staff nurse BSC ] obtained Excellent score (76-100%), 60% of staff nurse GNM

got

very Good score (51-75%), 00% of staff nurse post Bsc obtained good score(26-50) and
0.0% obtain poor score (0- 25%) .Thus, it is inferred that maximum of leprosy patients
had poor knowledge regarding infection control measures.
Objective- 2 To association the attitude regarding general well being and
psychological aspect with their selected demographical variable that is Age, Sex
,Religion , Type of Family , Qualification , and Occupation .
Table- 2 Mean attitude score of Staff Nurse related with variable age in years.
S.No
1
2
3
4
5

Selected age variable


<205
21 -30
31-40
41 50
51- above

Frequency
0
02
14
0
14

Mean
00
66.5
70.07
00
74.71

Mean %
0%
66.5%
70.07%
00%
74.71%

5
Findings related with age in years: Table 4 indicates that, <19 year of age family
members of cancer patient frequency 0 and percentage is 00% , 21-30 year of age staff
nurse frequency is 02 and percentage is 66.5%, 31-40 age of staff nurse

frequency is

14 and percentage is 70.07%, 41-50 year of Staff Nurse frequency is 00 and percentage
00%,51to above staff nurse

frequency is 14 and mean percentage 74.71%. The age

highest mean percentage 74.71% and the lowest mean percentage is 00%.

Table-2AChi- square test showing association between age and post- test knowledge
score.
43

Selected
age
variables
< 20
21-30
31-40
41 50
51>

Frequency of knowledge score


Excellent
00
00
05
00
07

Very Good
Good
00
02
09
00
07

00
00
00
00
00

ChiSquare

Degree of P value
freedom

1.21

12 degree
of
0.3634
freedom

Poor
00
00
00
00
00

Findings related with age in years: Table 4A indicates that, < 20 age group of Staff
Nurse

00 excellent 00 very good , 00 good and 00 poor , 21- 30 age group staff nurse

(ANM) 0 excellent 2 very good,0 good and 0 poor,31-40 age group 5 excellent 09 very
good ,0 good and 0 poor, 41-50 age group of staff nurse

0 excellent, 0very good, 0

good, 0 poor, 36-40 age group of TB patients 5 excellent, 11 good, 0 poor, and 51 above
7excellent ,7 very good,0 good and 0 poor.
Table-3 Mean knowledge score of Staff Nurse related with sex.

S.No
1
2

Selected sex variable


Male
Female

Frequency
16
14

Mean
71.12
73

Mean %
71.12%
73%

Finding related with Sex :- Table 5 indicates that, Male staff nurse frequency is 16 and
percentage is 71.12%, Female frequency is 14 and percentage is 73%, the highest mean
knowledge score 73 of female T.B patient , lowest knowledge score 71.12 is male staff
nurse .
Table-3A Chi- square test showing association between sex and post test knowledge
score.
44

Selected Sex
Variable

Frequency of knowledge score


Excellent

Male

Very
Good
10

female

Chid.f
Squqre

Good

Poor

0.0803

p-value

3 degree
0.7651
of
freedom

Finding related with Sex:- Table 5A indicates that, the male 6 in excellent 10 is very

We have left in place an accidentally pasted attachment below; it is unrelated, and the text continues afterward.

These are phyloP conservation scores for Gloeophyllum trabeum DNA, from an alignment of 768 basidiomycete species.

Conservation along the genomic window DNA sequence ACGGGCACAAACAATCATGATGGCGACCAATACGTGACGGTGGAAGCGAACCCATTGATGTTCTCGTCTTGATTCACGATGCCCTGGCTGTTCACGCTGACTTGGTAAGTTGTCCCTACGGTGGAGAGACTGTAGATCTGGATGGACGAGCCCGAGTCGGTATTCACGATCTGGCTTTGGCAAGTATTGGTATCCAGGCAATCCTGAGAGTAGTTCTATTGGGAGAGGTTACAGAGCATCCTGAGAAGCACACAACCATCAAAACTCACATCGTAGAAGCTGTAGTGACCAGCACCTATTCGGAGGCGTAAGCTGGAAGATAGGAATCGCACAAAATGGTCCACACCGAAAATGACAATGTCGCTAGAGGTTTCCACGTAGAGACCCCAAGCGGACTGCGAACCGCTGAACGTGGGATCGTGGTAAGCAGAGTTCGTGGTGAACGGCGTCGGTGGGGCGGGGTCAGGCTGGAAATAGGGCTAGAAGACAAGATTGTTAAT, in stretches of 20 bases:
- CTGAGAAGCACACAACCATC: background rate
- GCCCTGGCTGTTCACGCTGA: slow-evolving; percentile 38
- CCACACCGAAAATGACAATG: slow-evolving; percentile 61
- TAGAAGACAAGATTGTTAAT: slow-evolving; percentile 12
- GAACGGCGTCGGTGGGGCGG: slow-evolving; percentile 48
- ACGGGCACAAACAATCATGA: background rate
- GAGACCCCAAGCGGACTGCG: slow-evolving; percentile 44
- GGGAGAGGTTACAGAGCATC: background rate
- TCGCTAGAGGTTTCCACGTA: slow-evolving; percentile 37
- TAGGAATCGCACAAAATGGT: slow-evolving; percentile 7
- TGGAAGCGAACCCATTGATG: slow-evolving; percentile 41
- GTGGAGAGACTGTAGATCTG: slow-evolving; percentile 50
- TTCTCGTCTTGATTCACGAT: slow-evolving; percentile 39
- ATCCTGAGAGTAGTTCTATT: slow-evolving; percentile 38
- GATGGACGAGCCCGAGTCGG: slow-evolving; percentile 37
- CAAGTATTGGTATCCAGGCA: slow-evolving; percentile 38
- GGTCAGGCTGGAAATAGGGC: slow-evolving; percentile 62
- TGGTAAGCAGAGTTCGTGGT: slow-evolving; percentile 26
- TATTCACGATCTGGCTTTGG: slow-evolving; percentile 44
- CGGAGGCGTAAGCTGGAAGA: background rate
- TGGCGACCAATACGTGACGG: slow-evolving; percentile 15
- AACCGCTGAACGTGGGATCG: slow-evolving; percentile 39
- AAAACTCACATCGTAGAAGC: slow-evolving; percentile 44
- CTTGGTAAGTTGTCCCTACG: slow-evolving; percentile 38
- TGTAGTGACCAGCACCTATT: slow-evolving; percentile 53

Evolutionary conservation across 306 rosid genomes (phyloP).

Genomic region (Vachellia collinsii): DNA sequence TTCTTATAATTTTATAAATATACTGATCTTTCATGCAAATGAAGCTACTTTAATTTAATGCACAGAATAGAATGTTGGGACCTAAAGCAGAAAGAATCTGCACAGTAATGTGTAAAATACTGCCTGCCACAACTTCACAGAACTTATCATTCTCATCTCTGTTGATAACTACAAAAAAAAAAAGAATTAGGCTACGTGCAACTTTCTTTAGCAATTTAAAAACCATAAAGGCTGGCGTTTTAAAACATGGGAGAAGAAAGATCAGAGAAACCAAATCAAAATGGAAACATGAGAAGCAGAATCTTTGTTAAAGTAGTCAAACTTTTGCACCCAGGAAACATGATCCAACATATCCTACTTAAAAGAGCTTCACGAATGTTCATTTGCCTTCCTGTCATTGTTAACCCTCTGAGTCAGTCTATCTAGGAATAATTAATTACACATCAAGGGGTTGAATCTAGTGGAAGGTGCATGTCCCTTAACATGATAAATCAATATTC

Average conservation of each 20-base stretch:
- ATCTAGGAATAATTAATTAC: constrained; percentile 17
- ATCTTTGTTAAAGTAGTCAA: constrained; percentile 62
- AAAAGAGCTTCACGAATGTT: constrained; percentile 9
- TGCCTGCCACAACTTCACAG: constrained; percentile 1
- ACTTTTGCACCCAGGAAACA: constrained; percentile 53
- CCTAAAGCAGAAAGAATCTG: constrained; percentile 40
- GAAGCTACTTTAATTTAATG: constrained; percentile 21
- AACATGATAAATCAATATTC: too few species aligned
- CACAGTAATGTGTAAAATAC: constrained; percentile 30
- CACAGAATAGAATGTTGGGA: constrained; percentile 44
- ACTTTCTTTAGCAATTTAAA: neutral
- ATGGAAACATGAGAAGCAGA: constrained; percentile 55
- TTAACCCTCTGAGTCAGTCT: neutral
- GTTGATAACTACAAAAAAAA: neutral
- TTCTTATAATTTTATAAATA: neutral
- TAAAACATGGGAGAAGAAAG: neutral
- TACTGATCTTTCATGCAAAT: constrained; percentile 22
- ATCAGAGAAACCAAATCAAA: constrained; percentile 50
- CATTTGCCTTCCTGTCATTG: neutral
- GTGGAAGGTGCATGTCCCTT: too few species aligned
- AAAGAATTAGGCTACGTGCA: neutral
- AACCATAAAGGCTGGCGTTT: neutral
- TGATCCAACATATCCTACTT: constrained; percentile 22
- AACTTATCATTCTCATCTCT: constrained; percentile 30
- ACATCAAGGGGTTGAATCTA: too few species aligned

good and 0 good and 0 poor, the female 6 is excellent 8 is very good ,0 is good and 0
poor. The difference in knowledge score was tested and found statically not significant at
0.05 level (P-1.0000).

Table-4 Mean knowledge score of Staff Nurse related with Religion.


S.No

Selected religion variable

Frequency

Mean

Mean %

Hindu

29

67.55

67.55%

Muslim

00

00%

Sikh

57

57%

Christian

00

00

00%

Finding related with religion :- Table 6 indicates that, the Hindu frequency is 29 and
percentage is 67.55%, Muslim frequency is 0 and percentage is 0 %. Sikh frequency is 1
and percentage 57 %, Christian frequency is 0 so percentage is also 0%.The highest mean
percentage 67.55% of and lowest percentage 0% of H. secondary .

45

Table-4A Chi- square test showing association between religion and post-test
knowledge score.
Selected religion
Variables

Frequency of knowledge score


Excellent

Very Good

Good

Poor

Hindu

12

17

Muslim

Sikh

Christian

Chisquare

d.f

P- value

0.6897

0.4062

Finding related with religion:- Table 6A indicates that, the hindu is 12 is excellent 17 is
very good , 0 is good and 0 is poor, muslim is excellent 0 is very good, 0 is good and 0
is poor . The difference in knowledge score was tested and found statically not significant
at 0.05 level (P-0.5415).
Table-5 Mean knowledge score of staff nurse related with family.
S.No

Selected variable family

Frequency

Mean

Mean %

Nuclear

77.33

77.33%

Joint

19

71

71%

Extended

72.37

72.37%

Finding related with family:- Table 5 indicates that, the nuclear family frequency is 3
and percentage is 77.33%, joint frequency is 19 and percentage is 71% and extended
frequency is8 and percentage is 72.37%.

46

Table-5AChi- square test showing association between family


knowledge score.
Selected
family
variable

Frequency of knowledge score

Nuclear

Good
1

Joint

12

Extended

Excellent

Very

Chisquare

Good

Poor

00

00

00

00

00

00

and post- test

d.f

P-value

1.6450

0.4392
6